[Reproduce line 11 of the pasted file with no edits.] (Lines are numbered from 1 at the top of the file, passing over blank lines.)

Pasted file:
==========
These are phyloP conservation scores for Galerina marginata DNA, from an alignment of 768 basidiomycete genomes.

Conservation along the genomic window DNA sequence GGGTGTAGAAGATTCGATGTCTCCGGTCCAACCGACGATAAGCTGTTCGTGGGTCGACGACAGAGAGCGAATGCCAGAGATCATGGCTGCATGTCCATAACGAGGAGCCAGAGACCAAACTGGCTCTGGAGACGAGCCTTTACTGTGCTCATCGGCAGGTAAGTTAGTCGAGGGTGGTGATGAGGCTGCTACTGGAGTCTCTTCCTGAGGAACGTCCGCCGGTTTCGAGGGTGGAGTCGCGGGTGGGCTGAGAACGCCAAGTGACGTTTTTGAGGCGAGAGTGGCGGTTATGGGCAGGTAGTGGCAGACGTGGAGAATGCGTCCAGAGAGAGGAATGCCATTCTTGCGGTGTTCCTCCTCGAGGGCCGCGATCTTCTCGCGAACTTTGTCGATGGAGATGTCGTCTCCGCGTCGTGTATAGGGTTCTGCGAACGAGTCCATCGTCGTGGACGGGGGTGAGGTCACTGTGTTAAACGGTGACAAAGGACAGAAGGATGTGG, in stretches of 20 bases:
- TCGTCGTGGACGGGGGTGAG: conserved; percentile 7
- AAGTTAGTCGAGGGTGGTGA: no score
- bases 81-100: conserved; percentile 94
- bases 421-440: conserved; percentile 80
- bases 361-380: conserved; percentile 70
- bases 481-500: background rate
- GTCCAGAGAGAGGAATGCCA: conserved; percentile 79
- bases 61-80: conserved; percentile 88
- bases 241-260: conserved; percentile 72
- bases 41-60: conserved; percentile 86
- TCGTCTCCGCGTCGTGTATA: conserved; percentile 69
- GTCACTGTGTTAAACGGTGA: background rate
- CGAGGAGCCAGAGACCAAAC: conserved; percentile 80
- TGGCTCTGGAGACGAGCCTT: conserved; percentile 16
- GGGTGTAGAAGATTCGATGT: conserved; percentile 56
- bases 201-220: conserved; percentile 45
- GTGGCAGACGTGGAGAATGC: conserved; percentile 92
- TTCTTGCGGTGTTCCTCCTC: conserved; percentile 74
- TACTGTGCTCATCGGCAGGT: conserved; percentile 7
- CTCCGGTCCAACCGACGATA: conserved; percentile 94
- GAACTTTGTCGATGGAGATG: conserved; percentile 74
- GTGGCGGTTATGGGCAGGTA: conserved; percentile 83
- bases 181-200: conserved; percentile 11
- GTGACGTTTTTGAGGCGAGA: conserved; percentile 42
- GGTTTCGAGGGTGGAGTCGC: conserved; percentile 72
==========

- bases 241-260: conserved; percentile 72